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Honoring Lucinda Hart-Gonzalez and Protecting Paradise

April 29, 2012

Stephen Cleghorn, an organic farmer with a pasture full of goats scampering and playing “king of the hill” in Jefferson County, Pennsylvania, farmed the land alongside his wife, Lucinda Hart-Gonzalez, for over a decade before she died of lung cancer last November. Stephen and Lucinda farmed Paradise — Paradise Gardens and Farm, that is — since May 12th, 2005.

Lucinda Hart-Gonzalez

No one who heard Stephen speak about the loss of Lucinda, at the rally in Trenton last November celebrating the new and fragile moratorium on fracking in the Delaware River Basin, will ever forget that moment.

Stephen has honored Lucinda in several ways since her death, including his essay, “After Battling Fracking and Cancer, Lucinda Lost and Found” and his work on a book Lucinda had begun about her joy in the life of their farm.

Now Cleghorn invites all who care to come to Paradise Gardens and Farm on May 10th to honor Lucinda’s life and work, and to declare Paradise “A Farm Inviolate of Gas Drilling.”

2771 Paradise Road, Reynoldsville, PA 15851

11:00 AM to 12:30 PM (lunch and solidarity afterwards)

Contact: Stephen Cleghorn

In a declaration inviting the public, the press, gas drilling industry reps, and elected officials to join him in the May 10th ceremony honoring Lucinda and the land, Cleghorn states, “There is not a diamond bit hard enough to pierce this love for the creative Earth that sustains us, at least not here where I stand.”

Lucinda and Stephen both researched and spoke out about Marcellus Shale gas drilling; their farm is directly threatened, since someone else owns the mineral rights beneath the surface of their land and has leased those rights away against their will. On May 10th, Stephen says,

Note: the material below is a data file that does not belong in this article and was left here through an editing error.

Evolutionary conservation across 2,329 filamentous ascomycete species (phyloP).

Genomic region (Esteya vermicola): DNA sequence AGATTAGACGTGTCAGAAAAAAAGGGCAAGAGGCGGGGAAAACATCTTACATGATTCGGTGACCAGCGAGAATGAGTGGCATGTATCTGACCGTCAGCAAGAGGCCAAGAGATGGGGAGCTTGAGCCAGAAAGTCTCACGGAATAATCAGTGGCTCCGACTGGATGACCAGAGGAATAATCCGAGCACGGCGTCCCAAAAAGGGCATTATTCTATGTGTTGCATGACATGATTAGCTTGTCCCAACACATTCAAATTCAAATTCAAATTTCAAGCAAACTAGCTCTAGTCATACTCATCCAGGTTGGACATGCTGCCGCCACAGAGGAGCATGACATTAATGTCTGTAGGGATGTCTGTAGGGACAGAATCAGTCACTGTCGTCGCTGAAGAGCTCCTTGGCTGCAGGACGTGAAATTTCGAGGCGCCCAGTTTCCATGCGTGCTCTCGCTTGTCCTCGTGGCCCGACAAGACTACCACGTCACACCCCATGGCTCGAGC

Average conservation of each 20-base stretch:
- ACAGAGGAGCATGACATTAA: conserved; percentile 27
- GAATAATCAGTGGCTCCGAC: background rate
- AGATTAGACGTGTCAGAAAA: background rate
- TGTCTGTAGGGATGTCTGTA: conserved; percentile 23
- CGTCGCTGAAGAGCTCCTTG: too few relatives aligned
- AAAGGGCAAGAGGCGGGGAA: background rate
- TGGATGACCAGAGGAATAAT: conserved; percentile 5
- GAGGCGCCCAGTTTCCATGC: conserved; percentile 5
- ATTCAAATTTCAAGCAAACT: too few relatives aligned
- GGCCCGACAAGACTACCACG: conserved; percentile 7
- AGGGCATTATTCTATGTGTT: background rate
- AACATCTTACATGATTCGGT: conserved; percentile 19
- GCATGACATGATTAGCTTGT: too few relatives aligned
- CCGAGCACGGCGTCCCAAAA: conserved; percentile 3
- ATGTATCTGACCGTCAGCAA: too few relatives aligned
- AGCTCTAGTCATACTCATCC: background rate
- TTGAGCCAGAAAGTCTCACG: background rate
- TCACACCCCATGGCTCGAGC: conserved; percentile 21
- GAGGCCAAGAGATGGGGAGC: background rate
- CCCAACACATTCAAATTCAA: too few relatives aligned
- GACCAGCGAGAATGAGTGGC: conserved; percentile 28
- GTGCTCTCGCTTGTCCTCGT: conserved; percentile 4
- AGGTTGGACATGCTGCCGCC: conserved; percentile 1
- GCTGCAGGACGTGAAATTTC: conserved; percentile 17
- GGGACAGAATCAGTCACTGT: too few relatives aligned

Those gathered on that day will learn a new meaning of “surface rights.” The rights of all beings whose lives are sustained at the surface and depend upon the clear, clean water that runs upon and below it will be declared the inalienable rights by which human affairs are to be conducted.  I will speak of the impermeable love of the land that is present just below our feet like an invisible barrier that no drilling rig can penetrate.

Lucinda was deeply worried about Marcellus Shale gas drilling before she died. She posted on the farm’s website,  “At best, it will forever change our idyllic landscape. At worst, we could lose our clean air, our health, our herd, our water, our organic status and our farm. We have already lost our peace of mind.”

Stephen’s extraordinary declaration and invitation to one and all to come to the public ceremony on May 10th is posted on his own blog, “angerandcourage” which calls on the “lovely daughters of Hope,” anger and courage, “to bring an end to fracking for methane gas in the Marcellus Shale.”

Here are links to three of his essays — the Declaration and Invitation on his own angerandcourage blog; and two previous essays published on Truthout. In “Lucinda Lost and Found,” he comments, “Lucinda was just so tickled that she had become an organic farmer that she wrote almost exclusively in the key of joy.” Their research together led to his publishing “The Case For A Moratorium,” a powerpoint presentation dedicated to Lucinda.

On “angerancourage”: A Farm Inviolate of Gas Drilling May 10 2012 (published March 29th 2012)

On “”: “After Battling Fracking and Cancer Lucinda Lost and Found” (published (January 15th 2012)

Also on “”: “Wagering With Our Lives“: (published February 17 2011)

Kids communing at Paradise Gardens and Farm, April 2012. Photo: Iris Marie Bloom

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